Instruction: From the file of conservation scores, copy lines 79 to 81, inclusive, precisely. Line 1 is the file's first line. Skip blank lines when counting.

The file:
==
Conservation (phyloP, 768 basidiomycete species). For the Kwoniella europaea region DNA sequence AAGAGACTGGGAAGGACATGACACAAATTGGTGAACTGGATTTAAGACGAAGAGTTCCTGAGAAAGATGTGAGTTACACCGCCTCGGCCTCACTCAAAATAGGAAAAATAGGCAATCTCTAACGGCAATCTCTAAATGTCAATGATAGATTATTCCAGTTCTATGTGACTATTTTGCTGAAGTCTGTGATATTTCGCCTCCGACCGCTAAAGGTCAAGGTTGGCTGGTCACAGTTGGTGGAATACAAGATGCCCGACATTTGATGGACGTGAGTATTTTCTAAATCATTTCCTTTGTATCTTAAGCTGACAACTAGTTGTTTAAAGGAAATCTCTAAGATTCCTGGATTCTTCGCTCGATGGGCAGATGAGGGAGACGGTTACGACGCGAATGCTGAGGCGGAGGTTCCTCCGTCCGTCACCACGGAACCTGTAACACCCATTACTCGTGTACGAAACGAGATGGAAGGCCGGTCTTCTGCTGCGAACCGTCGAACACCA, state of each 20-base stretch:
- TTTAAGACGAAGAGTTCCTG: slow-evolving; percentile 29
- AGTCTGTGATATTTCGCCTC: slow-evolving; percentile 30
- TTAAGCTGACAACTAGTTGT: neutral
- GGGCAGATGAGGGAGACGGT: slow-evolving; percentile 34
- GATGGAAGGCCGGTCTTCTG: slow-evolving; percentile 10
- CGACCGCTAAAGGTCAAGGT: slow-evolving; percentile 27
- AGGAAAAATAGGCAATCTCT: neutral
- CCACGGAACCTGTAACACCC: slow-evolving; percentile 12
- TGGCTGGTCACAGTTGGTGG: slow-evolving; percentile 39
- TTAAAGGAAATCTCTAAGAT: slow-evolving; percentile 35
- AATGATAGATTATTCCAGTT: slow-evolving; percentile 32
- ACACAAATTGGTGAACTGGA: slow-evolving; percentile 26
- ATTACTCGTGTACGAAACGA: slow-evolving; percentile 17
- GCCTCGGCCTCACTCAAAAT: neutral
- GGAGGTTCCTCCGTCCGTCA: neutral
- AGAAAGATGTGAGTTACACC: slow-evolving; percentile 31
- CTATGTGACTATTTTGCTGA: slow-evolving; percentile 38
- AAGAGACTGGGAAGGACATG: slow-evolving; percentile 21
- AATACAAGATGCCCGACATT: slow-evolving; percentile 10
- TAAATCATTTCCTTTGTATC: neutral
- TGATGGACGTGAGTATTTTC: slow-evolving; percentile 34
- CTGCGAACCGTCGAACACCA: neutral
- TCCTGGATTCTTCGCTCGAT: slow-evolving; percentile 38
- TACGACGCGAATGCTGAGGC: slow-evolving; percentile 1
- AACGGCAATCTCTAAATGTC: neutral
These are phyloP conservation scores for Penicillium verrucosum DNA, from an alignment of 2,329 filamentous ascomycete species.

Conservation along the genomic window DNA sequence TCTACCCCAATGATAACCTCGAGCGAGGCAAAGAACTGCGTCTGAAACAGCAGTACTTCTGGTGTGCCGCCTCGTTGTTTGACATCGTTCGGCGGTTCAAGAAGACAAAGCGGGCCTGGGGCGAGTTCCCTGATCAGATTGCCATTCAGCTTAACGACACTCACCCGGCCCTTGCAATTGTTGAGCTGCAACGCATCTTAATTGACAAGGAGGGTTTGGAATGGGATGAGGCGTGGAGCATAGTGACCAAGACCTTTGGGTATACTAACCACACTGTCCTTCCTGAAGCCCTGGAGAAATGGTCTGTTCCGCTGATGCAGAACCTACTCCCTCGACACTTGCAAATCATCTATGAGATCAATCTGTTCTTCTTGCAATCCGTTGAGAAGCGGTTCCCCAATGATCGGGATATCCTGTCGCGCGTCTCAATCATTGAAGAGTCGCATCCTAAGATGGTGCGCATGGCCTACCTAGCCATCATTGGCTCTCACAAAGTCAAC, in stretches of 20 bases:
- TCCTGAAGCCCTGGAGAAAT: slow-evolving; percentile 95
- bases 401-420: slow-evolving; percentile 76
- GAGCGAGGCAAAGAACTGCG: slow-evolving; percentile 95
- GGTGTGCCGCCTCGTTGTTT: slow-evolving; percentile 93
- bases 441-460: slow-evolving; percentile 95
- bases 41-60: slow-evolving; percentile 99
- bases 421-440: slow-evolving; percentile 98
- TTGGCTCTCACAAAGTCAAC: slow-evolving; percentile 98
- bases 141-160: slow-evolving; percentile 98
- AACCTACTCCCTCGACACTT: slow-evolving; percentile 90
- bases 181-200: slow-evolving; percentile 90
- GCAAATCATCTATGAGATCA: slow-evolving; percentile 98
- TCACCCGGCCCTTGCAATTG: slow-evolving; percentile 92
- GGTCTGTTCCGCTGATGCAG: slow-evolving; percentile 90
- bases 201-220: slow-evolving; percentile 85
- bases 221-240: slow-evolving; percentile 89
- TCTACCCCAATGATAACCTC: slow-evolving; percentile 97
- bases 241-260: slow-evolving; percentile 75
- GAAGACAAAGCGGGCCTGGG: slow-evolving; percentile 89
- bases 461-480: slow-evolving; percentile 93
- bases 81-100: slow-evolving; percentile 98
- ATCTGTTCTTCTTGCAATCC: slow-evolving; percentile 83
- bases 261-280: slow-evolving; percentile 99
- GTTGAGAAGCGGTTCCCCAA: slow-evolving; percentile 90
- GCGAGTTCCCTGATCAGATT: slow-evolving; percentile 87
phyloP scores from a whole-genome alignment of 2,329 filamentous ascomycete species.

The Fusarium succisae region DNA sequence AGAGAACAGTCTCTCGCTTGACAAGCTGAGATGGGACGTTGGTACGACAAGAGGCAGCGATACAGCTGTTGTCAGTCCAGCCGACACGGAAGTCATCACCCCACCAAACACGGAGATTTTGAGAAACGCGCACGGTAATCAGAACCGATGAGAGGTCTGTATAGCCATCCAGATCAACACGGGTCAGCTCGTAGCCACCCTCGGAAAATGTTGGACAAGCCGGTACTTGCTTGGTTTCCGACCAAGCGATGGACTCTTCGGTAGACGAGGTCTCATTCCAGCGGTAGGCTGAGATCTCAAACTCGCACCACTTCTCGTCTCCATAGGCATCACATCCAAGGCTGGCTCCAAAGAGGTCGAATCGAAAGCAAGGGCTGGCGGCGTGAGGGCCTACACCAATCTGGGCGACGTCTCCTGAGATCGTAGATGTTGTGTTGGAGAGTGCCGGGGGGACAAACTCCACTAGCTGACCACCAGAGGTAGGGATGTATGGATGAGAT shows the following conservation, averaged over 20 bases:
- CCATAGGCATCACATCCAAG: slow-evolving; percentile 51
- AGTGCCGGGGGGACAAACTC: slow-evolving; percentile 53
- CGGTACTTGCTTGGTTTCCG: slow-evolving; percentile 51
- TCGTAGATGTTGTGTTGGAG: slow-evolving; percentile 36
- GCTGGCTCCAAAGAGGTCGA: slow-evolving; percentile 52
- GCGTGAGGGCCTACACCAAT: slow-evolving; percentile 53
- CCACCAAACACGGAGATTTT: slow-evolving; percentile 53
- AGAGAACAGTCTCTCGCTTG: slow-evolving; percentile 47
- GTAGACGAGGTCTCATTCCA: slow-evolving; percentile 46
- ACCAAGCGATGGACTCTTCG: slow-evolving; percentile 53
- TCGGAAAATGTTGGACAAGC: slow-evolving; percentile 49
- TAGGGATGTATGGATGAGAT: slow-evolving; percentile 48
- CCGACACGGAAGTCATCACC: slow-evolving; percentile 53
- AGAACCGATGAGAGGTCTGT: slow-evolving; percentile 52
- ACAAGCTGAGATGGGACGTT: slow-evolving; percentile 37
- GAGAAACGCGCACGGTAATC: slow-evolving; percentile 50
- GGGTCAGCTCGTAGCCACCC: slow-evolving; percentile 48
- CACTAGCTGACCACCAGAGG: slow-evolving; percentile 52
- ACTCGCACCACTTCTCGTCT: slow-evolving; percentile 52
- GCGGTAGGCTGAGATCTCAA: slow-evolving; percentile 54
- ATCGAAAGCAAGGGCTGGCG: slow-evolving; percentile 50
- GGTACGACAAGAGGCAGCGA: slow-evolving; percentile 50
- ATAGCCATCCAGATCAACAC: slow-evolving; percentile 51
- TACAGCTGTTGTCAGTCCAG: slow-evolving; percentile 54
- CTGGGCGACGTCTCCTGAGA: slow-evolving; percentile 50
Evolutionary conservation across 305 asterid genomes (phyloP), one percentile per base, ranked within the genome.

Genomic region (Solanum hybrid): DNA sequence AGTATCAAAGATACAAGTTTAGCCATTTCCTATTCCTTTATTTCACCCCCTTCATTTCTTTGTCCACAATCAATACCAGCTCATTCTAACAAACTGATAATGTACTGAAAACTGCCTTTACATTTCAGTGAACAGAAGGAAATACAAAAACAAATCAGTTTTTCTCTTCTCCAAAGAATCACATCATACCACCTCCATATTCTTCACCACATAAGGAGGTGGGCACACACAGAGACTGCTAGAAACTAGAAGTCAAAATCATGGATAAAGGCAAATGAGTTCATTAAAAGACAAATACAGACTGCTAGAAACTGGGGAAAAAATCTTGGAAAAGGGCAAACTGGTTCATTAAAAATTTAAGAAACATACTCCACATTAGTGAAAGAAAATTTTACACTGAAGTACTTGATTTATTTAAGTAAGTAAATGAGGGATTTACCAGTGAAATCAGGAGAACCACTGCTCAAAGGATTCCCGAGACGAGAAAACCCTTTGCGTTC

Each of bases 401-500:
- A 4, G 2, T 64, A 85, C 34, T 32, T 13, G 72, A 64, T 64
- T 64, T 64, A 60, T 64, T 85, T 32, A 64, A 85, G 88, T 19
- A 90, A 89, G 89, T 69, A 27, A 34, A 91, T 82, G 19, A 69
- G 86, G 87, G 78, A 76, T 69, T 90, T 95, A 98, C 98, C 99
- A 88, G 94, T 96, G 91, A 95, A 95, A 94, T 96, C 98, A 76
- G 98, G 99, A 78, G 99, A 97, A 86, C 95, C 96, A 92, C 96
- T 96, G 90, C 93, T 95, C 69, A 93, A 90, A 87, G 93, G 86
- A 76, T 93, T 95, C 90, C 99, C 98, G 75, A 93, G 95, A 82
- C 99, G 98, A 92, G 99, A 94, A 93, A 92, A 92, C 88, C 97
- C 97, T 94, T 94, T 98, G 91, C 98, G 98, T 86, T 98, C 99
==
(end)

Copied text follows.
- TACAGCTGTTGTCAGTCCAG: slow-evolving; percentile 54
- CTGGGCGACGTCTCCTGAGA: slow-evolving; percentile 50
Evolutionary conservation across 305 asterid genomes (phyloP), one percentile per base, ranked within the genome.